British Columbia

Activists occupy Surrey rec centre, demand safe places for homeless to live during COVID-19 crisis

A group of homeless activists and supporters who occupied the North Surrey Recreation Centre Wednesday are demanding safe places to live during the COVID-19 pandemic.

Shelters, SROs are dangerous because they make self-isolating difficult, activists claim

The protest at the North Surrey Recreation Centre lasted several hours. (Mike Zimmer/CBC News)

Around 50 homeless activists and supporters staged a protest at the North Surrey Recreation centre last night, demanding safer places to live during the COVID-19 pandemic.

They claim conditions in shelters, SROs, and modular housing are dangerous because people are in smaller spaces where it's harder to self-isolate.

"The government has absolutely abandoned poor people in the COVID crisis," said activist Ivan Drury. 

"They're stuck in shelters sleeping shoulder to shoulder where, if one person gets sick, everyone is guaranteed to be sick."

Drury suggests the City of Surrey and the province arrange housing for homeless people in empty hotel rooms.

B.C. Housing said in a statement that it is working with the city and Fraser Health to accommodate vulnerable people, and is looking into motels and community centres as options.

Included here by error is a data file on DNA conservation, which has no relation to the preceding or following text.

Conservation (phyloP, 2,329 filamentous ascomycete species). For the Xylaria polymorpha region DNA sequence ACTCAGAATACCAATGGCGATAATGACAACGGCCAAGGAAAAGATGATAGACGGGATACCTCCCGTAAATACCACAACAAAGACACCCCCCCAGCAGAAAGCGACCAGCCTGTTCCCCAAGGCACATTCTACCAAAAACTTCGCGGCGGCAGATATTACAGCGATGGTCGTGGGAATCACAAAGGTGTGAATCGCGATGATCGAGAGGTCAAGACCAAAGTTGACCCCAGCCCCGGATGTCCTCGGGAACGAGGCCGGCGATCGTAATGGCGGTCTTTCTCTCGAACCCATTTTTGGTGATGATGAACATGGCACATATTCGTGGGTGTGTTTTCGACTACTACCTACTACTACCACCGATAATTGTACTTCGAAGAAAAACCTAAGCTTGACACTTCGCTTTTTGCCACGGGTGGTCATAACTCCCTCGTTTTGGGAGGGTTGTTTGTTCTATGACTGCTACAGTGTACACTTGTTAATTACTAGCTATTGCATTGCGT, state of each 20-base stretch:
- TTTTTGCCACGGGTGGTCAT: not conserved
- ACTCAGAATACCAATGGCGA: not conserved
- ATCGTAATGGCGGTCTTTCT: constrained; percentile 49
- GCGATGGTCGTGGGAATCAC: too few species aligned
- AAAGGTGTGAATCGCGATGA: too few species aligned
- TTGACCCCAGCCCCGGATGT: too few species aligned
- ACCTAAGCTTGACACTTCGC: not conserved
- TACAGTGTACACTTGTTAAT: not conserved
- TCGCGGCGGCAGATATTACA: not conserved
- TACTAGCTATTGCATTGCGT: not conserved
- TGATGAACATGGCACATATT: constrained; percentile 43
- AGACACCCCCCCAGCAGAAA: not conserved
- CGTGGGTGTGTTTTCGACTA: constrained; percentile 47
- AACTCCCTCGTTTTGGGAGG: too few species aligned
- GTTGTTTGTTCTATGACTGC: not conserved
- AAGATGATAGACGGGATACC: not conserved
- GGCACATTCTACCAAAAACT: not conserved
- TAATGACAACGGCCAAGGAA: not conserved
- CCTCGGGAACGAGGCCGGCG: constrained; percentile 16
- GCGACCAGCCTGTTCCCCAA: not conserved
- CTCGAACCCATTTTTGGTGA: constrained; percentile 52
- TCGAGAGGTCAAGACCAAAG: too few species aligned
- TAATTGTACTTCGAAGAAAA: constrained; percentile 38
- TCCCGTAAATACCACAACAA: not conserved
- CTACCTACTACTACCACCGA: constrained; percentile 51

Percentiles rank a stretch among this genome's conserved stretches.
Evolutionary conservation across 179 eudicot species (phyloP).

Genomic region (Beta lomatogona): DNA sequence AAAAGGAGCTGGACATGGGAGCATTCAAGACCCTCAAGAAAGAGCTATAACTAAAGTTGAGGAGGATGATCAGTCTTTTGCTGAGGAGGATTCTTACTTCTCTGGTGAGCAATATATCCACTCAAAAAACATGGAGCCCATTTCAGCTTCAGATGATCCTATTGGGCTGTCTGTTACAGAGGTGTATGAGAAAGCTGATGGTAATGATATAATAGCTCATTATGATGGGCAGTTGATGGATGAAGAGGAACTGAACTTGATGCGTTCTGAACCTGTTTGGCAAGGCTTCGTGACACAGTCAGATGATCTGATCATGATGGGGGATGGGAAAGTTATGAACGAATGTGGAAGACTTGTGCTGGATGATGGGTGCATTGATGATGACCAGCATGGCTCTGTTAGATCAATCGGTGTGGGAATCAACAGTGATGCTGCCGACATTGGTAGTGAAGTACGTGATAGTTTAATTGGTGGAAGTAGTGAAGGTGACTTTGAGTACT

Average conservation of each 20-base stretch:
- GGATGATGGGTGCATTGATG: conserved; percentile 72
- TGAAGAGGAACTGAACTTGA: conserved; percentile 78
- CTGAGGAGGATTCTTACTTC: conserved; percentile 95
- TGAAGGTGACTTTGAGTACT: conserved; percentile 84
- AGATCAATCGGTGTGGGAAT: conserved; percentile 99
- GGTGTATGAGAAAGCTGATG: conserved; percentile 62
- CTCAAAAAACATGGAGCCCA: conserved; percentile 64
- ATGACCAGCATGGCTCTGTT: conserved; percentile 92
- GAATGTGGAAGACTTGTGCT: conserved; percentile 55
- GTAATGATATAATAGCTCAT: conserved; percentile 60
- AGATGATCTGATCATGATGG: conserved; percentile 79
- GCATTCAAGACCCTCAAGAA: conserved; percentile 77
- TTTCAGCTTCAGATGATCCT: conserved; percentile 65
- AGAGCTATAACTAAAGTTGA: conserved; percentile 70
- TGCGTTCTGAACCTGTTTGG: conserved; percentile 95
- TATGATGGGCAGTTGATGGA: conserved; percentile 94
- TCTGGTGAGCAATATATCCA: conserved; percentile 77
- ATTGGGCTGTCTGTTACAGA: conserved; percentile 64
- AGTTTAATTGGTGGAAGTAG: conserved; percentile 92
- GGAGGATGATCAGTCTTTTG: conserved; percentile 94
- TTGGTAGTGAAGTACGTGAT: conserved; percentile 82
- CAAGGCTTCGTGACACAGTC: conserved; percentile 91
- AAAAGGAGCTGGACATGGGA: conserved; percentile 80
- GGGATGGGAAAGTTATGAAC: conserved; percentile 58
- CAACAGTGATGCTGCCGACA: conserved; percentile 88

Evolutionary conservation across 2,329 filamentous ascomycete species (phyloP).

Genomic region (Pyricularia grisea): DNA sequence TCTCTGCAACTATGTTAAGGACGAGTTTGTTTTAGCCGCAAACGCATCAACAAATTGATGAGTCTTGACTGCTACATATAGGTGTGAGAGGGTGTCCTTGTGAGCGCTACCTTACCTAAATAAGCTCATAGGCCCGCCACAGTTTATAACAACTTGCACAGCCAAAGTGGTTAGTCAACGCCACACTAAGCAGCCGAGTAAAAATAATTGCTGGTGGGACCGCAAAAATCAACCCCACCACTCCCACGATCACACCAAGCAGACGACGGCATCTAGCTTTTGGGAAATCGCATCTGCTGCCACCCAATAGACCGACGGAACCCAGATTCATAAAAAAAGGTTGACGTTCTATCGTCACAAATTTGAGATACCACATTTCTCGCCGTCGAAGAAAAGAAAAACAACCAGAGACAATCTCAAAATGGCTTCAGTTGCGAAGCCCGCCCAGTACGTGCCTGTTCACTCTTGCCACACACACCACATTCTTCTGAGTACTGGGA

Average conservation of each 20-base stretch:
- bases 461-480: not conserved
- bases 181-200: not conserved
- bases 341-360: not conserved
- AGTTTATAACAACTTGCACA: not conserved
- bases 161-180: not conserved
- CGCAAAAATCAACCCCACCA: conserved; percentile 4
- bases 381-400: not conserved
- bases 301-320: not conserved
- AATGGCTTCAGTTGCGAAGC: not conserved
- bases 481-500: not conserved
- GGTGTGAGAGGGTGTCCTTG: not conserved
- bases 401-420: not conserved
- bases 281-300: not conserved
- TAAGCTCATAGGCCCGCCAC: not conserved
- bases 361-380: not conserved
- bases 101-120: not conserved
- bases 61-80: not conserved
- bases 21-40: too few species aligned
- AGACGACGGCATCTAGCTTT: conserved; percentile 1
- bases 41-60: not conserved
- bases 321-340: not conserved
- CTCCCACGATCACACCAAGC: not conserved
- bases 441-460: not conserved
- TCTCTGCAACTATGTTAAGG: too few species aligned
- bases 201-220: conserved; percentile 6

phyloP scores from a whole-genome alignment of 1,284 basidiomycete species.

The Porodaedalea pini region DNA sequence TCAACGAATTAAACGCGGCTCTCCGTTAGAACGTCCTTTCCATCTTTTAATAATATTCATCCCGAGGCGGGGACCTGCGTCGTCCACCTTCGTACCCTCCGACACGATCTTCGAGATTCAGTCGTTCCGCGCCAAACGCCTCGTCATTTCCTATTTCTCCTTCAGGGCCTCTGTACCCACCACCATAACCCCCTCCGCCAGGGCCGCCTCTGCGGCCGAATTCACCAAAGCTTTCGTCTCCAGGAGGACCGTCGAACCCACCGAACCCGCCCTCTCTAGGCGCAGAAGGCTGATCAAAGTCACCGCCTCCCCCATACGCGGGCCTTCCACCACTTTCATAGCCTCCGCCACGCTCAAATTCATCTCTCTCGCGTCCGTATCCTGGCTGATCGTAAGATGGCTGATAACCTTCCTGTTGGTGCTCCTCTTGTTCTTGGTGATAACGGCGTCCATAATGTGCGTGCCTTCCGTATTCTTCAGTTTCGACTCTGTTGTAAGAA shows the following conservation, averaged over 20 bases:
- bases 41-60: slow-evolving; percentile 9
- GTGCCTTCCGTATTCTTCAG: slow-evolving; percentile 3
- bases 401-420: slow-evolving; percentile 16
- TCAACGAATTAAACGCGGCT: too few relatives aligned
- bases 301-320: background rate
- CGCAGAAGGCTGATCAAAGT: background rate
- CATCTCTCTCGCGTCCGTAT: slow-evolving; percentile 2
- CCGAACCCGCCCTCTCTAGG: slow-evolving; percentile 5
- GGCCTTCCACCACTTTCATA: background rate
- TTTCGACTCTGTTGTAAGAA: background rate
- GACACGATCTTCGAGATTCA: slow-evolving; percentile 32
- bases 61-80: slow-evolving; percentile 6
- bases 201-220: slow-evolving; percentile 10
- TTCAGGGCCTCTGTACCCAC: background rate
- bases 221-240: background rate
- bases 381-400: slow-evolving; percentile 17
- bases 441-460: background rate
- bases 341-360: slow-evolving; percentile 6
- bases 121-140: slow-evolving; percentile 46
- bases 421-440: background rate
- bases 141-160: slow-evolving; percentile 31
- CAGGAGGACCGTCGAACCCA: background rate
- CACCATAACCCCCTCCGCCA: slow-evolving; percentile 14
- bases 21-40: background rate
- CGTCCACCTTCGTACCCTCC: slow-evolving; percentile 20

It said the North Surrey Recreation Centre is one of the possible locations.

A few hours into the protest, Surrey RCMP said the protesters agreed to leave peacefully and no one was arrested.

An investigation into how they got into the building is ongoing.

If you have a COVID-19-related story we should pursue that affects British Columbians, please email us at  

With files from Meera Bains


To encourage thoughtful and respectful conversations, first and last names will appear with each submission to CBC/Radio-Canada's online communities (except in children and youth-oriented communities). Pseudonyms will no longer be permitted.

By submitting a comment, you accept that CBC has the right to reproduce and publish that comment in whole or in part, in any manner CBC chooses. Please note that CBC does not endorse the opinions expressed in comments. Comments on this story are moderated according to our Submission Guidelines. Comments are welcome while open. We reserve the right to close comments at any time.